A military court sentenced 11 supporters of Mohamed Morsi, the deposed Islamist President, to life imprisonment today on charges of attacking the army.
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Monday 26 April 1993
Edward Ian Claud Jacob, soldier and administrator: born 27 September 1899; Military Assistant Secretary, Committee of Imperial Defence 1938; Military Assistant Secretary to the War Cabinet 1939- 46; CBE 1942, KBE 1946, GBE 1960; CB 1944; Controller of European Services, BBC 1946, Director of Overseas Services 1947-52, Director-General 1952- 60; Military Assistant Secretary to the War Cabinet 1952; Chairman, Covent Garden Market Authority 1961-66, Matthews Holdings 1970-76; married 1924 Cecil Treherne (died 1991; two sons); died Woodbridge, Suffolk 24 April 1993.
Saturday 17 April 1993
Even the Tories are saying it now: Unhappy is the man whose supporters are more afraid than his opponents. Peter Clarke considers Mr Major and hears echoes of crumbling leaders
Wednesday 21 October 1992
hen the normally loyal Conservative press turns on its own government, something pretty serious is up. The Prime Minister was incensed to read in the Daily Telegraph, of all papers, that the country was 'waiting to feel the smack of firm government'. That was in January 1956 and it produced a considerable sensation, and foreshadowed a change of tenant at 10 Downing Street before 12 months were out.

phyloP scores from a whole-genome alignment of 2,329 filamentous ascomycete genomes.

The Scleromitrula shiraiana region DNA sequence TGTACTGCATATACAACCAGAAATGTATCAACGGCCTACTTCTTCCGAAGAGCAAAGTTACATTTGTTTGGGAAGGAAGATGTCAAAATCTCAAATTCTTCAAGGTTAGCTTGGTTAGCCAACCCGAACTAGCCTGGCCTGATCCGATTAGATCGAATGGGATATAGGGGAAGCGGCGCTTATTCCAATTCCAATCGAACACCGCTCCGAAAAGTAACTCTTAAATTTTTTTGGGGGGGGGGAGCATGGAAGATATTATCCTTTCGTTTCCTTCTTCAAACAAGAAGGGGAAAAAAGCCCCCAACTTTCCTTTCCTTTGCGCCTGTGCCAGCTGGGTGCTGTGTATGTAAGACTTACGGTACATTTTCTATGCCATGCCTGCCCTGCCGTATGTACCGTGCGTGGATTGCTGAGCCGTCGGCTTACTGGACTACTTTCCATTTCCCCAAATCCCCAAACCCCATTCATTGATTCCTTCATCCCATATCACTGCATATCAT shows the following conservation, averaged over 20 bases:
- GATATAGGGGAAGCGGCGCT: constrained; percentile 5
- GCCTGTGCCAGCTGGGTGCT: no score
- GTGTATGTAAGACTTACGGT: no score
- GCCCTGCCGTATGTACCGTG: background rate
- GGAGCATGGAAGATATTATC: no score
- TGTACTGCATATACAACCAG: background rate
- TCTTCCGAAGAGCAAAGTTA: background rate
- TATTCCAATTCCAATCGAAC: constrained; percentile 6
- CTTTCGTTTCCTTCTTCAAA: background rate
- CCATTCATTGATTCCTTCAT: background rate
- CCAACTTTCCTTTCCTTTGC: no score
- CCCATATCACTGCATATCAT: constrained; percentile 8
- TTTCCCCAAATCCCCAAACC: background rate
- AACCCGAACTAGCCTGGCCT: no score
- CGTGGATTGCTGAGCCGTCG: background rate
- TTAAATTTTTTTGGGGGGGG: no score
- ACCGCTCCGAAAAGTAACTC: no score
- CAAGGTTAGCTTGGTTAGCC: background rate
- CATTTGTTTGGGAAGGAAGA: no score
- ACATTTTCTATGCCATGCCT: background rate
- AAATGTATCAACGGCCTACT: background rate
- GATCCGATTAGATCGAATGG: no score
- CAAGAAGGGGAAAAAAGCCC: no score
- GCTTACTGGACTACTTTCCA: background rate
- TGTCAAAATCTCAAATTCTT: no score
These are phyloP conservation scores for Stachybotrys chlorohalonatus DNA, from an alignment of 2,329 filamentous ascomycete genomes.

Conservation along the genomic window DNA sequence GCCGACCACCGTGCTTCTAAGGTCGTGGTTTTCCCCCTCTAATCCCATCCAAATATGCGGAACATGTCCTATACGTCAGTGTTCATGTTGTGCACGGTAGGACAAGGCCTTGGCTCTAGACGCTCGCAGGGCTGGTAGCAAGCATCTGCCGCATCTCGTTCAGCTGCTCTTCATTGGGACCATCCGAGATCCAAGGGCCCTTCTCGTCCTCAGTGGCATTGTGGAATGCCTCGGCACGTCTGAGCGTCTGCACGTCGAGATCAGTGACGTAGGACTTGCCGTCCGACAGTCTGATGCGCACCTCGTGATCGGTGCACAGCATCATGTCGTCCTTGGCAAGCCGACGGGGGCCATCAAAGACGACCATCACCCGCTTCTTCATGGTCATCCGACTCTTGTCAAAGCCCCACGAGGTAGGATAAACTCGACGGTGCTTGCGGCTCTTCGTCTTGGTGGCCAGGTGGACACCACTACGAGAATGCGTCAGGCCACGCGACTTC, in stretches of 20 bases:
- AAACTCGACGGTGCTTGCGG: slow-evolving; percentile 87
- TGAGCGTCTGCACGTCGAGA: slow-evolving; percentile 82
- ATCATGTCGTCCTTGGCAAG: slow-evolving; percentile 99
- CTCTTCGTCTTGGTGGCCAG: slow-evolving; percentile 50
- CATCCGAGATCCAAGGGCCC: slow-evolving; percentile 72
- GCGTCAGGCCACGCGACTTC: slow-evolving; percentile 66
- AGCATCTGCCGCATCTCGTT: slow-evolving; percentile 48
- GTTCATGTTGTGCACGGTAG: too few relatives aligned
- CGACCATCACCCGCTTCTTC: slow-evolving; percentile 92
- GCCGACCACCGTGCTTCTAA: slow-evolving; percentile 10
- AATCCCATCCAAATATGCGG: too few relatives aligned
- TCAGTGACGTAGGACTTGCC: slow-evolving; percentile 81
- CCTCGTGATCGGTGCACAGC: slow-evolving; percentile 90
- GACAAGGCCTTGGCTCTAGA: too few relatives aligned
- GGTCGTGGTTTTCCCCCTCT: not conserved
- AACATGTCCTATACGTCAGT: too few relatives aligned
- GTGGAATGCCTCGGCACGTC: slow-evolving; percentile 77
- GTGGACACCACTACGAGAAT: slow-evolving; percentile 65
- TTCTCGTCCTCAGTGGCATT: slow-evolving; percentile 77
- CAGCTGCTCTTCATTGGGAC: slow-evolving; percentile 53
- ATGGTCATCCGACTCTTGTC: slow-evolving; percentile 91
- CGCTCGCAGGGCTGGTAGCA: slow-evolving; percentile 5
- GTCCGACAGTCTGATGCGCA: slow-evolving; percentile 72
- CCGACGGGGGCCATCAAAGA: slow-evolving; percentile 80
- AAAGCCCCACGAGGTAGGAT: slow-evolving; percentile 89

Tuesday 15 September 1992
A POLYESTER jockstrap has been designed by researchers from Egypt as a new method of contraception for men. Writing in Contraception, they report that the garment can temporarily abolish sperm production. The jockstrap is tailored to fit, worn day and night and changed only when soiled. The researchers found that the sperm counts of 14 volunteers dropped to infertile levels after an average 140 days' wear. None of their partners conceived during the 12-month study. The men's sperm counts climbed back to normal an average of 157 days after discarding the sling.
FILM / Director's Cut: Riddle of the sands: Lawrence Kasdan describes the identity crisis that provides the pivotal scene of Lawrence of Arabia
Friday 10 July 1992
There is a moment in Lawrence of Arabia that I love. Lawrence has crossed the Sinai with two boys and has lost one. They reach the Suez Canal - he's going back to Cairo after taking Aqaba. He's covered with dust and has become the Arab he has always wanted to be, at great cost to himself. And a British officer on the other side of the Suez spots him and yells across: 'Who are you? Who are you?' That's the central question of the movie, perfectly stated in dramatic terms: the question that everybody has to answer. It's the question that interests me too: who we are, what kind of people we're going to be, how we define ourselves. It's central to Grand Canyon, but also to my first film - Body Heat is the story of a man who has to decide how to be: whether to live by his ideals or by his desires. That's the issue in all my movies.
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